By Susan E. Burnett
In a 5-4 decision authored by Justice Alito, the Supreme Court today handed generic drug companies a significant victory by foreclosing the plaintiffs' bar from circumventing Mensing via ill-conceived design defect claims. The court's decision, in Mutual Pharmaceutical Co. Inc. v. Bartlett, may also help brand drug companies defeat such claims – which can mean defeating liability altogether when the plaintiff cannot establish failure-to-warn for whatever reason.
Strict, Not Absolute, Liability
The Court began by rejecting out-of-hand the argument that New Hampshire's product liability law was merely "compensatory," not "regulatory" and thereby imposed no substantive duties on drug manufacturers except to pay for all injuries caused by their drugs. The majority correctly identified the flaw in this argument. Strict liability may not depend on negligence, but it does not constitute absolute liability, whereby the product maker is obligated to compensate anyone hurt by the product. That is the law not only in New Hampshire, but in most, if not all, states. In a footnote, the Court saved for another day whether a "compensatory" system of absolute liability would survive an impossibility preemption challenge.
Design Defect Devolves into Failure-to-Warn
Recall that in Mensing, the court held that federal law, which requires generic drug companies to provide the same label that accompanies the brand-name drug, preempts state-law failure-to-warn claims that implicitly would require the generic company to provide a different, "better" warning. But what about claims that the drug was defectively designed, regardless of its warnings? The plaintiffs' bar seized on this route around Mensing as a means of salvaging some kind of tort claim against generic drug companies, which, of course, supply the majority of drugs prescribed in the United States.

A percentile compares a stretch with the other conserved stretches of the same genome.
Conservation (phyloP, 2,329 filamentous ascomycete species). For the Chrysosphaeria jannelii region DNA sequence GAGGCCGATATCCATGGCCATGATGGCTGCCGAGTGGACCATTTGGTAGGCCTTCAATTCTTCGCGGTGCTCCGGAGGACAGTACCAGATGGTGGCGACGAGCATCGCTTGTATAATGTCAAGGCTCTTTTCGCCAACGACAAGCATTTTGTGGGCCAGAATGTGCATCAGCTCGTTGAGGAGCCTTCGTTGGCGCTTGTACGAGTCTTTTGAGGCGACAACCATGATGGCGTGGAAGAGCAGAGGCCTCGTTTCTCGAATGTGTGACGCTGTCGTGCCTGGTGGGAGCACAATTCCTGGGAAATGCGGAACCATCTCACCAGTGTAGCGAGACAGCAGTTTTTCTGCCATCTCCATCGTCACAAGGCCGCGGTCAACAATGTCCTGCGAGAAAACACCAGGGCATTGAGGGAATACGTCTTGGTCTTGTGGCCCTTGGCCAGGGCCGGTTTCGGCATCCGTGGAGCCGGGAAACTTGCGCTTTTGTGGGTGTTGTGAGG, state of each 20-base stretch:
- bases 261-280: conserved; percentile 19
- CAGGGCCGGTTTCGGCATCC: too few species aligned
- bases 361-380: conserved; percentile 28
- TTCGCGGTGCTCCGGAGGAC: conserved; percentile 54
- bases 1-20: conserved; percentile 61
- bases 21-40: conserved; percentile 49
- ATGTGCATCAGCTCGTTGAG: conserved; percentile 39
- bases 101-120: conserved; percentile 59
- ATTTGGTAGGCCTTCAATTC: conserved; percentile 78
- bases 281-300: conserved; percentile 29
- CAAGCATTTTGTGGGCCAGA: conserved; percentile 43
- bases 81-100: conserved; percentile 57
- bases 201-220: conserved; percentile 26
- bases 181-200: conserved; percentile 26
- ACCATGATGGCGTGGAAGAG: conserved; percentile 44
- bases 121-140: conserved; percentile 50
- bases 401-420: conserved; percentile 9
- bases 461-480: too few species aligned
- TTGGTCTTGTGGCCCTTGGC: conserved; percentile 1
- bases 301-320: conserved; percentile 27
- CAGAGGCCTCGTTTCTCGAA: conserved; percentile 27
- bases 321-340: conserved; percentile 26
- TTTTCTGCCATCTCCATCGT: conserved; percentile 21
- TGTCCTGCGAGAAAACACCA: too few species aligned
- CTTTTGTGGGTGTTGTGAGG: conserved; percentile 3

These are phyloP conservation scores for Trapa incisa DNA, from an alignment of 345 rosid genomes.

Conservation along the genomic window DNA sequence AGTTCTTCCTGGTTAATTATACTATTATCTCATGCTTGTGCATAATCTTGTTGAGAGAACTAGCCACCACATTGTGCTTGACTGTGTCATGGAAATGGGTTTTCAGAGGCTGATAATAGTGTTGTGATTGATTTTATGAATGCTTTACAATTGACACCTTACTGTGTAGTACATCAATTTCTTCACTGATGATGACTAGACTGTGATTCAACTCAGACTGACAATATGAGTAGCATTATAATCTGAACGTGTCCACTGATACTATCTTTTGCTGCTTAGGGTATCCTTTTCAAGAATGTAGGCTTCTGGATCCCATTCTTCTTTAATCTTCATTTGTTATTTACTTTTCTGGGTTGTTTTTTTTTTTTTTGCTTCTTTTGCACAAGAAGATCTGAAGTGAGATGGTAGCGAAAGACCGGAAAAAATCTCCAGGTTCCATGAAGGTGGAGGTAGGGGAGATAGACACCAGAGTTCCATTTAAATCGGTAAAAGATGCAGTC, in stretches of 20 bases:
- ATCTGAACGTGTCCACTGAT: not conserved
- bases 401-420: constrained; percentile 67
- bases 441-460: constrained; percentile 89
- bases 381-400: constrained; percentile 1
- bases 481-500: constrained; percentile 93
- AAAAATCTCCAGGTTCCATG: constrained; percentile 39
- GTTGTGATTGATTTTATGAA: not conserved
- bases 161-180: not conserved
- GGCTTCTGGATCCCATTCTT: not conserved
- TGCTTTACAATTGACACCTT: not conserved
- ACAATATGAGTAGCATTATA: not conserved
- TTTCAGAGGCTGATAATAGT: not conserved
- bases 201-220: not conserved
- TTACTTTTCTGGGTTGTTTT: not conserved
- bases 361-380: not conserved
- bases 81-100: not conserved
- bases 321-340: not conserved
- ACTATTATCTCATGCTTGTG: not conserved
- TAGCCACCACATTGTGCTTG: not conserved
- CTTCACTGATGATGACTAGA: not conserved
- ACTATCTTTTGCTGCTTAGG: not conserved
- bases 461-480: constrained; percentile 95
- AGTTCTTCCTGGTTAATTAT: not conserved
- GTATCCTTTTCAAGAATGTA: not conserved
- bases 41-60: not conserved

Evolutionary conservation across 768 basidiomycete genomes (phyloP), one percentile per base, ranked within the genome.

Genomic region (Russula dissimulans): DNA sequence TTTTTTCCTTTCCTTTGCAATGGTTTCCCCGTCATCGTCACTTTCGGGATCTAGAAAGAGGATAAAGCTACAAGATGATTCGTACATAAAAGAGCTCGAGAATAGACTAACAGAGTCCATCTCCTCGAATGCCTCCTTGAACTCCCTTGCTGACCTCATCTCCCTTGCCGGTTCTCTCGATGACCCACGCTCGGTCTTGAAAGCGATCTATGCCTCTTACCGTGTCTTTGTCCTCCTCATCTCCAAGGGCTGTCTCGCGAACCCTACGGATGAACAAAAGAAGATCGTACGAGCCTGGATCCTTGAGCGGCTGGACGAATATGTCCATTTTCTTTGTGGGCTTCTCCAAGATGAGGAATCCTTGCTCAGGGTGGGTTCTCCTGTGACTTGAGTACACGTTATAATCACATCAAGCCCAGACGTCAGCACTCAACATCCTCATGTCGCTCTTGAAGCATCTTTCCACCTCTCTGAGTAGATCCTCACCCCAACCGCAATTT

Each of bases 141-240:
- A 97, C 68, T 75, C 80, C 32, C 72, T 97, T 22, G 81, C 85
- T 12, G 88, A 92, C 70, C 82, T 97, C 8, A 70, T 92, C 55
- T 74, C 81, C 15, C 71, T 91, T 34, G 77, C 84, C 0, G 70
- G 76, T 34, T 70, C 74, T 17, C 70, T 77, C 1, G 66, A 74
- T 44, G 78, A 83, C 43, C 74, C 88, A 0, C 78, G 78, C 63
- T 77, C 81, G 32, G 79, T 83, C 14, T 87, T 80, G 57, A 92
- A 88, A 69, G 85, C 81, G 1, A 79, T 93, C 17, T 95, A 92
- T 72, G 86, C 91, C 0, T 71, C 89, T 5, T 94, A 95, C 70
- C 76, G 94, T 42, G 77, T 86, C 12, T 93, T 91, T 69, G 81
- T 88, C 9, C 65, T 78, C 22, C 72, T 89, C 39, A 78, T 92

The plaintiff in Bartlett certainly had a sympathetic case to salvage. She developed a devastating allergic skin reaction – toxic epidermal necrolysis – after using generic sulindac, a non-steroidal anti-inflammatory drug (NSAID) for shoulder pain. According to her brief in the Supreme Court, 60-65% of Bartlett's body became an open wound, injuries which her primary care physician described as "like a horror movie." Bartlett was left scarred, disabled and nearly blind.
But these admittedly tragic circumstances did not prevent the majority from reaching the right, and logical result. The Court began by acknowledging what should be obvious: most drugs are not like ladders or cars, capable of being redesigned to be safer. "Redesigning" a drug by changing its chemical composition turns it into another drug altogether, requiring a new NDA. Thus in most drug cases (i.e. those in which the active ingredient is alleged to have caused the harm), it is not possible to "redesign" the drug to avoid that harm.